The Shoshone Indians, also known as the Snake Nation, occupied areas both east and west of the Rocky Mountains. Unlike the bands west of the Rockies, which lived in roofless grass huts and hunted fish, birds and rabbits, the Shoshones in the east and north lived in tepees and hunted buffalo.
It belongs to the Central Numic branch of the Uto-Aztecan language family. Speakers are scattered from central Nevada to central Wyoming. The largest numbers of Shoshoni speakers live on the federally recognized Duck Valley Indian Reservation, located on the border of Nevada and Idaho; and Goshute Reservation in Utah.
Famous Shoshone People include Chief Little Soldier, Chief Pocatello, Chief Bear Hunter, Chief Washakie, and the most famous of the Shoshone, Sacagawea. They are not known for their jewelry, but Shoshone artists are famous for their beautiful beadwork, woven baskets, art and paintings, including those on tanned hides.
Shoshone, also spelled Shoshoni; also called Snake, North American Indian group that occupied the territory from what is now southeastern California across central and eastern Nevada and northwestern Utah into southern Idaho and western Wyoming.
The Shoshone religion is based on belief in supernatural power (boha) that is acquired primarily through vision quests and dreams.
In Shoshone language, behne is a way to greet people and say hello in a friendly way.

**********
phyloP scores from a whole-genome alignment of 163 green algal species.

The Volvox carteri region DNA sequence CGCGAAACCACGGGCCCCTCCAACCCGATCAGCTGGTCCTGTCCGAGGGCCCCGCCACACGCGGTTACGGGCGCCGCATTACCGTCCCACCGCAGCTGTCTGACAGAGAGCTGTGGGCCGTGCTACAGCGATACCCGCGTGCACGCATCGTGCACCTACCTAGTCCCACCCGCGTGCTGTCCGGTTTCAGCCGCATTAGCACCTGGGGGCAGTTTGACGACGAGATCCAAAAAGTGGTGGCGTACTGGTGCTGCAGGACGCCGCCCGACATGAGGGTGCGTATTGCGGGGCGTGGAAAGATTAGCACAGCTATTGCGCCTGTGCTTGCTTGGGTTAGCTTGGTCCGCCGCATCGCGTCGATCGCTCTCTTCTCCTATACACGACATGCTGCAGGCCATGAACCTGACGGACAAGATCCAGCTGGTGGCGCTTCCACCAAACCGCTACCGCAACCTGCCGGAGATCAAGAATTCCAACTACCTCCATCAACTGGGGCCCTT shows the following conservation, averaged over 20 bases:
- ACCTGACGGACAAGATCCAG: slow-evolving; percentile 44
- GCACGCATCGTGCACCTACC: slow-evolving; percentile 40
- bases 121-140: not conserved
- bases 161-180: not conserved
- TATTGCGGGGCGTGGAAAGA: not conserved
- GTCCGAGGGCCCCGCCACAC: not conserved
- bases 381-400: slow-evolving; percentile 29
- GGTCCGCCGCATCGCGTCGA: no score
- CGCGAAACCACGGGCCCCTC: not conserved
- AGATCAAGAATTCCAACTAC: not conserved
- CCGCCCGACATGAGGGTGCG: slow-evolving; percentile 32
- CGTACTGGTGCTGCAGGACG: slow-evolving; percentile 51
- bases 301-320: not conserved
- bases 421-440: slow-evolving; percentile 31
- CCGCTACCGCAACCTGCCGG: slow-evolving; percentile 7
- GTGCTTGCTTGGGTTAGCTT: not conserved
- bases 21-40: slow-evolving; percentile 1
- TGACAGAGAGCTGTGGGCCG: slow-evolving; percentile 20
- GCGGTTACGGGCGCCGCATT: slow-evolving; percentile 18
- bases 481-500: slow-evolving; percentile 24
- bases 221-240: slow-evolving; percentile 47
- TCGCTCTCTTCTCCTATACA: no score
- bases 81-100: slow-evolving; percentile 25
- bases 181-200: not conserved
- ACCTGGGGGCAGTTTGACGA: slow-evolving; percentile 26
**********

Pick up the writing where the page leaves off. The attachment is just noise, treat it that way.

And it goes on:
But they did have dolls, toys, and games to play. Shoshone kids also enjoyed footraces, and girls and women played a ball game called shinny.
Today, the Shoshone’s approximately 10,000 members primarily live on several reservations in Wyoming, Idaho, and Nevada, the largest of which is the Wind River Reservation in Wyoming. The Fort Hall Reservation of the Shoshone -Bannock tribes is located in southeastern Idaho.
The name may mean “high growing grass.” The Shoshone refer to themselves using several similar words that mean “people.” Other tribes and whites often referred to them as “Snake” people for two reasons: their location near the Snake River, which runs through Wyoming, Idaho, and Oregon, and the tribal warriors’ wartime
There are three main traditions of the Shoshone Indians; the Vision Quest, the Power of the Shaman, and the Sun Dance. There is a great deal of focus put into the supernatural world. The Shoshone Indians believe that supernatural powers are acquired through vision quests and dreams.
The Shoshone developed a mild version of the Plains Sun Dance. The two Shoshone Ghost Dance songs adhere to the pattern of paired phrases that characterize all Ghost Dance songs. The Shoshone Hand Game songs are sung with a rhythmic drum accompaniment.